Tanak or Evans, Ostberg or Ogier? Picking a favourite is not that easy
Coming from a country with, to put it mildly, barely a presence in top levels of motor sports, I am naturally inclined to look beyond nationalities when I pick my favourite teams and/or drivers in any kind of motor sport. Sometimes I go by character, sometimes I go by the driver’s skills, is he fair in close fights or is he all about taking no prisoners. I find it much easier to pick favourites in circuit racing and Formula 1 as opposed to rallying, mostly because in rallying you get this prevailing sense of camaraderie and it’s not always easy to put one a team or crew ahead of the others. You just want them all to make it to the finish! In some cases, it helps to know the driver well, and by “know” I mean to follow his career from lower categories all the way to the top levels. It makes it easier to understand the level of work and commitment needed to reach the elite categories and you naturally feel this or that driver deserves some support and encouragement, for all the work he or she has put in over the years.
Personally, I like underdogs, drivers and teams which defy the odds and refuse to give up, opting for work and dedication instead of simply throwing in the towel. There is one important thing to note here, though. Underdogs often have it hard and they’re sometimes not really presented in a very objective light, but in many cases they’re the ones to be blamed for that. You see, some people never put enough work into things, they never go beyond 100% so to speak, never truly show they’re serious about their work even though every single thing is against them at that particular moment. That’s how I separate underdogs from could-have-beens, real talents with huge promise from those who were never meant to go the extra mile, for whatever reason. Not everyone was meant to be the best in the world; even if systems of points and events were fully fair to everyone, some would be better than the others, but it’s the will to push and try as opposed to give up and settle for the silver that separates the two extremes, in my opinion at least. I must also mention the per-event favourites, which I sometimes do in a single rally, if one driver just goes well beyond of what everyone else thinks is possible and doable.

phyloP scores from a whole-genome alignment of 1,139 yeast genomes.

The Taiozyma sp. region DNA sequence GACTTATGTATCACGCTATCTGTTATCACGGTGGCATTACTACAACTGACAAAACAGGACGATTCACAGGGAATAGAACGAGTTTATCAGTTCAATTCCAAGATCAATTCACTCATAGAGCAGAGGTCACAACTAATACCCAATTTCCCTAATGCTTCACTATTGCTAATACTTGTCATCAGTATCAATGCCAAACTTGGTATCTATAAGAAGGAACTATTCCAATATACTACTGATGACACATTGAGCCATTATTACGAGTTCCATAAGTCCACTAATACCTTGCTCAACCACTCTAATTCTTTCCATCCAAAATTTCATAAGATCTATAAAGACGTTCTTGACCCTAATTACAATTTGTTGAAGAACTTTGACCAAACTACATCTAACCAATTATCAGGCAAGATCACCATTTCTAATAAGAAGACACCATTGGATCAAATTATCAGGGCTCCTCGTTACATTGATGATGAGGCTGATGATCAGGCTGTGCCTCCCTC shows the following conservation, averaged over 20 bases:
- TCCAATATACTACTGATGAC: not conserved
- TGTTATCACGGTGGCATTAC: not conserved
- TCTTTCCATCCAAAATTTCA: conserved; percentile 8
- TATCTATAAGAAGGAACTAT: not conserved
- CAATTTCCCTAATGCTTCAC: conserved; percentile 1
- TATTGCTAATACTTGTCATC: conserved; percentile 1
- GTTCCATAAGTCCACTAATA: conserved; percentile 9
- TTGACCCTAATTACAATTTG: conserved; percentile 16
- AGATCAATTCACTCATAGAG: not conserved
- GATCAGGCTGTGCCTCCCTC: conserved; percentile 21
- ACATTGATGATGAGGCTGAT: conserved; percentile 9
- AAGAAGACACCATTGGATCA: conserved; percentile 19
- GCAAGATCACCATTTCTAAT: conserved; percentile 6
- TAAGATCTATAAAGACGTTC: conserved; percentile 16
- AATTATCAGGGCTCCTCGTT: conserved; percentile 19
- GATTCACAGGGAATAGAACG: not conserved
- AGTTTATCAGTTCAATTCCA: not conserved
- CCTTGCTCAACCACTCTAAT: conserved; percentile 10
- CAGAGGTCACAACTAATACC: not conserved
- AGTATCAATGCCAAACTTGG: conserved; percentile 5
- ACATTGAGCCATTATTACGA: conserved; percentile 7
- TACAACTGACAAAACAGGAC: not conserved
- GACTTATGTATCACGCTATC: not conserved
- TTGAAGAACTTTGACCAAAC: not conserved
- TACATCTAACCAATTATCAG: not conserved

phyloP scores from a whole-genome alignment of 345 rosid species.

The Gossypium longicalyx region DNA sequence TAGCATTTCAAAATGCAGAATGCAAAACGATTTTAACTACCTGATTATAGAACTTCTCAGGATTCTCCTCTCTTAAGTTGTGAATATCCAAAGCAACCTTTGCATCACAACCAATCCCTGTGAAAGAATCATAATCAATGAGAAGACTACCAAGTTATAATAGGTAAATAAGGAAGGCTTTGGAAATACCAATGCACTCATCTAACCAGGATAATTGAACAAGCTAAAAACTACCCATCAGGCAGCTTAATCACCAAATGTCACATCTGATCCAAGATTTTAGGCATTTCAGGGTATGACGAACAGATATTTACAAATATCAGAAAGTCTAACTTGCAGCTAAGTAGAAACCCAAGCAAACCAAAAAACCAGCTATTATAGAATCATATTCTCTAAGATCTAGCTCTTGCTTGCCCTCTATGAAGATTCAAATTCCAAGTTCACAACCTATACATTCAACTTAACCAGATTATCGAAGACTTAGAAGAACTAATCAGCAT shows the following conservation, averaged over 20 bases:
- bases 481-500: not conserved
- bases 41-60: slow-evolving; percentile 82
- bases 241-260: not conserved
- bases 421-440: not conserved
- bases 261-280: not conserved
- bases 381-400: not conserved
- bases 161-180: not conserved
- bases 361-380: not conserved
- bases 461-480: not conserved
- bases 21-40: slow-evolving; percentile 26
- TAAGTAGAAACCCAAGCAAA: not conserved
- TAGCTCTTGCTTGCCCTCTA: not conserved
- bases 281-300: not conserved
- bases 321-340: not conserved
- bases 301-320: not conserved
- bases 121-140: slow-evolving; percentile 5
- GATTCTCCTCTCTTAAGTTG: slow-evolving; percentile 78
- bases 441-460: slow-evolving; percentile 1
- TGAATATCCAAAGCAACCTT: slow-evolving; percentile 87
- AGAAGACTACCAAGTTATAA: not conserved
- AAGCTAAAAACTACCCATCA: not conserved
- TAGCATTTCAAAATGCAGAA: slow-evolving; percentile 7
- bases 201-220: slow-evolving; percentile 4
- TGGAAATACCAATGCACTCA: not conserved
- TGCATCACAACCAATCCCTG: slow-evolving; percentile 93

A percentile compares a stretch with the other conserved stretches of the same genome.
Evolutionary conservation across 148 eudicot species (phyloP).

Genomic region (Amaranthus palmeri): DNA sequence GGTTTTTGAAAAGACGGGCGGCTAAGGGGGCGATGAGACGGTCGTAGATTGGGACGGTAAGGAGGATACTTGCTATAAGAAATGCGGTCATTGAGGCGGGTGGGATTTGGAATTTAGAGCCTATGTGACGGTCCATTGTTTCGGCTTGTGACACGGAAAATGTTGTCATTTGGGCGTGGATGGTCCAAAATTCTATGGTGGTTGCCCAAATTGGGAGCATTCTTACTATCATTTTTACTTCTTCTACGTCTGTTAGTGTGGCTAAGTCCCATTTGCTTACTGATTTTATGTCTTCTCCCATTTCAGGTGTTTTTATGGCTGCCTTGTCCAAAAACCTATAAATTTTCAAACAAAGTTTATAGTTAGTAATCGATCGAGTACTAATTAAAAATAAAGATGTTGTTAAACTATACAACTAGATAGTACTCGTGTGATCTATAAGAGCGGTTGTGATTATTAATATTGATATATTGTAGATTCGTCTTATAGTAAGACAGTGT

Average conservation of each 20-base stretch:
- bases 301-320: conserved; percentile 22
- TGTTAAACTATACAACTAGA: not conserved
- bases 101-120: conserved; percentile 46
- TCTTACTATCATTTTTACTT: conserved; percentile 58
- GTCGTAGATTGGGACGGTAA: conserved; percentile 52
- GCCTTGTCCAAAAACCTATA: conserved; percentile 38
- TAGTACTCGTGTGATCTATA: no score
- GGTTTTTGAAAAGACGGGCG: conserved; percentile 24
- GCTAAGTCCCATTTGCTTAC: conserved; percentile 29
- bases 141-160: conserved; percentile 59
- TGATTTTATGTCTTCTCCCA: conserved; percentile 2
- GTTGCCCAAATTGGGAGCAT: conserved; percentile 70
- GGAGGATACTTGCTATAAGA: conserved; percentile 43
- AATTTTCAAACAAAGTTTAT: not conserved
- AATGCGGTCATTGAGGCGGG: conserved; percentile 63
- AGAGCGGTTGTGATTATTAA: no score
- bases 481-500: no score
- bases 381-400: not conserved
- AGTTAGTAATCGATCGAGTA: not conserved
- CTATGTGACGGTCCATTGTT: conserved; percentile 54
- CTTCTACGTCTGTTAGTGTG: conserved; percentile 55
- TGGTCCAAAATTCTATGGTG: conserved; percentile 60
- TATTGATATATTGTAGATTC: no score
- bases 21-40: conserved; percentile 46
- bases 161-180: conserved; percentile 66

I know most British fans will naturally side with Kris Meeke and Elfyn Evans next year, French will cheer for Sebastien Ogier and Germans will support the two times World Champions, Volkswagen, but what I find interesting about rally fans is they are not shy of going against the expected national pride ideas. If you, as a driver, crash too much or don’t push at all times, you can be sure fans will come at you, compatriots or not. Because in rallying, even though we all want them to make it through the stages, we can tell when someone is faking and that, in motor sports, is the worst. I know it’s kind of ridiculous to even ask about your favourites for next year, but I have a feeling 2015 is going to be one heck of a year and we could, after all, see a couple of drivers improving their pace and consistency considerably. Perhaps in 2015 it will be easier to pick a favourite newcomer, or side with a champion just because he is so good. The best thing about it is, the wait will be over in just a couple of weeks from now.